The point of doing all this is that the differential equaiton is now more clearly separable. You can solve it by integrating as follows

$$\int v \, dv = - \frac{4 \pi G r_0^3 \rho_0}{3}\int\frac{dr}{r^2}$$

$$\frac{1}{2} v^2 = \frac{4 \pi G r_0^3 \rho_0}{3r} + C$$

(You also could have gotten to this point by relating gravitational potential energy to kinetic energy, and being careful about where you set the zero of the gravitational potential).

When $r = r_0$, $v = 0$, so $C = - \frac{4 \pi G r_0^2 \rho_0}{3}$ and

$$\frac{1}{2} v^2 = \frac{4 \pi G r_0^2 \rho_0}{3}\left(\frac{r_0}{r} - 1 \right)$$

$$|v| = \sqrt{\frac{8 \pi G r_0^2 \rho_0}{3}\left(\frac{r_0}{r} - 1 \right)}$$

The total time can be found by integrating

$$t_{\rm collapse} = \int dt = \int \frac{dr}{|v|} = \sqrt{\frac{3}{8 \pi G r_0^2 \rho_0}}\int_0^{r_0}{\frac{dr}{\sqrt{\left(\frac{r_0}{r} - 1 \right)}}}$$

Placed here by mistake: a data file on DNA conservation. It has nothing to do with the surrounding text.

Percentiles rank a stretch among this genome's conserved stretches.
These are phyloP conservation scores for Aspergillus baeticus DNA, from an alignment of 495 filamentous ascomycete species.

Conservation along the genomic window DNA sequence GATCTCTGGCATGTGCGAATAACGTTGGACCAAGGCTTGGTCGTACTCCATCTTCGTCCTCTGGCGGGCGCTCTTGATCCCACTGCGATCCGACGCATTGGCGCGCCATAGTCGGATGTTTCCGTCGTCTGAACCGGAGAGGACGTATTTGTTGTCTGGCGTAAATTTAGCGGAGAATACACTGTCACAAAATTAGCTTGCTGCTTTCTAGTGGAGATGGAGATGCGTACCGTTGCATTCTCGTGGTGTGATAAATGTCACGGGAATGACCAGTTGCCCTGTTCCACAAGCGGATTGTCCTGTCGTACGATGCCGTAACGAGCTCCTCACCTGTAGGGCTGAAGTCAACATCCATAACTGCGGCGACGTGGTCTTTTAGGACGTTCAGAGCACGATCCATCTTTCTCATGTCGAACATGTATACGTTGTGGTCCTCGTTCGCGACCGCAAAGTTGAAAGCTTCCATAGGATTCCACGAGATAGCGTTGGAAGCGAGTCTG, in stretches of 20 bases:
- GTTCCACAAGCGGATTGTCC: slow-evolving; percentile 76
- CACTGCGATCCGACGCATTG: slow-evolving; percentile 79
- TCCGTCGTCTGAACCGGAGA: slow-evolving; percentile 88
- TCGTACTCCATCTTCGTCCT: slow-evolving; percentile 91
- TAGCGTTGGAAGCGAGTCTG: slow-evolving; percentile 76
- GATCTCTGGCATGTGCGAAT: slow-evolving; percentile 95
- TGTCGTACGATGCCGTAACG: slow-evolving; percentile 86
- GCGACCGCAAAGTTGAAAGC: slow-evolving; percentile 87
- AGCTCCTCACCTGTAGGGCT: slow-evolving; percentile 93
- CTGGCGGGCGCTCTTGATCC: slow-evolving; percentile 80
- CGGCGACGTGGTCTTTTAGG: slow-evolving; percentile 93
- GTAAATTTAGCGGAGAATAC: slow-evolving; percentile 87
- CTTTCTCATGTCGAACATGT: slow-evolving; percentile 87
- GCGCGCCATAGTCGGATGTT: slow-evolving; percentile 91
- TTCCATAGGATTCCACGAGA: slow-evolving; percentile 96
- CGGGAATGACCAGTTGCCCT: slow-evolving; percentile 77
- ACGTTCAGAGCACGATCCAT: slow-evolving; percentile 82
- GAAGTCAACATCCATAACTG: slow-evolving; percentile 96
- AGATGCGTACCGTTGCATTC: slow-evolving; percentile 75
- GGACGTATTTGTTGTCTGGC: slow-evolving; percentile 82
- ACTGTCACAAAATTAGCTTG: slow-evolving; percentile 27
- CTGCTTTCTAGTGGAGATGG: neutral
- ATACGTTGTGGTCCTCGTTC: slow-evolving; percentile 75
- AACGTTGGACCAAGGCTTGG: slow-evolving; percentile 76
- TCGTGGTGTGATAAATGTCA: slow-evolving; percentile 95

This is going to be a tricky integral, so let's non-dimensionalize it. Make a change of variable $u \equiv r/r_0$. Then we have

$$t_{\rm collapse} = \sqrt{\frac{3}{8 \pi G \rho_0}}\int_0^{1}{\frac{du}{\sqrt{\frac{1}{u} - 1}}}$$

If you are really adept at trigonometric substitutions in integrals, here's your chance to shine. Otherwise, just use Wolfram Alpha or something similar to tell you that the integral evaulates to $\pi/2$. That gives, finally,

$$t_{\rm collapse} = \sqrt{\frac{3 \pi}{32 G \rho_0}}$$

• The chain rule trick is called conservation of energy. The DE to solve is $\ddot r=-C/r^2$ ($C>0$ some constant), which is a 1-dim Newton's equation with potential $V=-C/r$, hence $(\dot r)^2/2-C/r=const.$, from which the rest follows. – Gil Bor Jan 22 '14 at 6:36